I realize that I used some conjugation of the word rape eleven times in one paragraph, but that accurately conveys a small taste of what it was like to read the book.

These books were part of a fictional rape trend, especially in fantasy. If a female character had a dark secret, it would inevitably turn out to be rape. Even today, especially in TV and movies, a female character’s dark secret is typically rape. (If it isn’t, it’s probably child abuse or a Secret Baby.)

Why all the rape? In some novels, it's a lazy shortcut to trauma: what else bad could possibly happen to a woman other than something sexual? In a few, it's pure exploitation. But in the feminist dystopias, and in many other books, the thought behind seemed neither lazy nor sleazy. These writers are clearly deeply concerned about sexism. The ultimate expression of sexism is rape, so if you're writing a book about sexism... The problem, or one of the problems, is that while the intent of the books individuallly is to say that rape is bad, considered as a group, if practically every fantasy you read with a heroine has her getting raped, what tends to come across was that rape is inevitable.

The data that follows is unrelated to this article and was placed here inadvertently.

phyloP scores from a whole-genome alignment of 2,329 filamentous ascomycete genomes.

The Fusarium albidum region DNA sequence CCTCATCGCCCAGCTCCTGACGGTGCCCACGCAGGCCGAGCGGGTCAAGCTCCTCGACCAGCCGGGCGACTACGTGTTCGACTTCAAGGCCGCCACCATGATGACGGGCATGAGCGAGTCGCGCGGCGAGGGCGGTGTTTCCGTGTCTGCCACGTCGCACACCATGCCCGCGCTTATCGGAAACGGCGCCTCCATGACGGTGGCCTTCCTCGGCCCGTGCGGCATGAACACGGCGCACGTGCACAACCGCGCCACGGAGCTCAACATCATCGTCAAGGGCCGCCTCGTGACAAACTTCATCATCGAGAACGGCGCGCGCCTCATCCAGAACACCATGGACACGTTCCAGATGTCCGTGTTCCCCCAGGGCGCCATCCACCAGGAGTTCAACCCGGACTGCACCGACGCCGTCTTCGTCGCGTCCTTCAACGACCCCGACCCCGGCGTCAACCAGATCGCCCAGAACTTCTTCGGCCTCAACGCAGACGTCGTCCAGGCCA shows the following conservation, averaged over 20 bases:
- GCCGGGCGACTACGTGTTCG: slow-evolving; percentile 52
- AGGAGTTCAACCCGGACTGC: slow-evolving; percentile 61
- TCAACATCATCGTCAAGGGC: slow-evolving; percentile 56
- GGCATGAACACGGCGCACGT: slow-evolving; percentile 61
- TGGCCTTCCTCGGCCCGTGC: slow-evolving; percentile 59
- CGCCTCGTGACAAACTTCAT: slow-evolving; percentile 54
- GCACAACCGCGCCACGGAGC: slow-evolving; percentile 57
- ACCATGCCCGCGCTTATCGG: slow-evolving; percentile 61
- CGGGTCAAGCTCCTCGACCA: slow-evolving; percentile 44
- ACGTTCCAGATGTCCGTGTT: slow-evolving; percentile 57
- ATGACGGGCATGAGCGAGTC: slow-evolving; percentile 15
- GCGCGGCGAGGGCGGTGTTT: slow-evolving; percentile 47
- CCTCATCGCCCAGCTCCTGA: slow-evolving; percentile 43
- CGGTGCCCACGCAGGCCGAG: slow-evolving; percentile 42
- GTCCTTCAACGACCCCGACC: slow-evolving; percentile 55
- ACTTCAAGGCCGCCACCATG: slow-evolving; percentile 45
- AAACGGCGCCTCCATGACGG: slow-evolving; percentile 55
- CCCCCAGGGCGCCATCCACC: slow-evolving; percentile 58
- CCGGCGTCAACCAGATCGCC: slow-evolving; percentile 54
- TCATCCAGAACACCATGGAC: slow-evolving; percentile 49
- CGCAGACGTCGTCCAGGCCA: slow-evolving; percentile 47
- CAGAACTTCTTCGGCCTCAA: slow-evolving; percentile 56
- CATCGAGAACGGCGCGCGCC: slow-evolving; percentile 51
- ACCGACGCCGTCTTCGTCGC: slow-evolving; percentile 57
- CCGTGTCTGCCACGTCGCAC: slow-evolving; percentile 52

I eventually made the conscious decision that my female characters’ dark secrets would not be rape, just so there would be some island of sexual safety in the middle of the sea of fictional rape. In my efforts to avoid it, I have resorted to everything from “my sister was killed in an accident and I blame myself” to “I killed someone in a fit of rage when we were both kids and I will never forgive myself” to “I became a cannibal to save my life (and I blame myself.)” I especially like giving female characters trauma which didn’t occur because they were female. Which is not to say that I’ll never write about rape ever. But probably not till I run out of other dark secrets.

On the other hand, Robin McKinley’s Deerskin is one of my favorite books of all time. So is Lois McMaster Bujold’s Mirror Dance (Miles Vorkosigan Adventures). I am a hard sell on fictional depictions of rape, but a soft sell on fictional depictions of trauma and healing. I’m less bothered by rape when that’s a large part of what the character’s journey is about than when it’s just lurking in the background or is a large part of what the setting is about.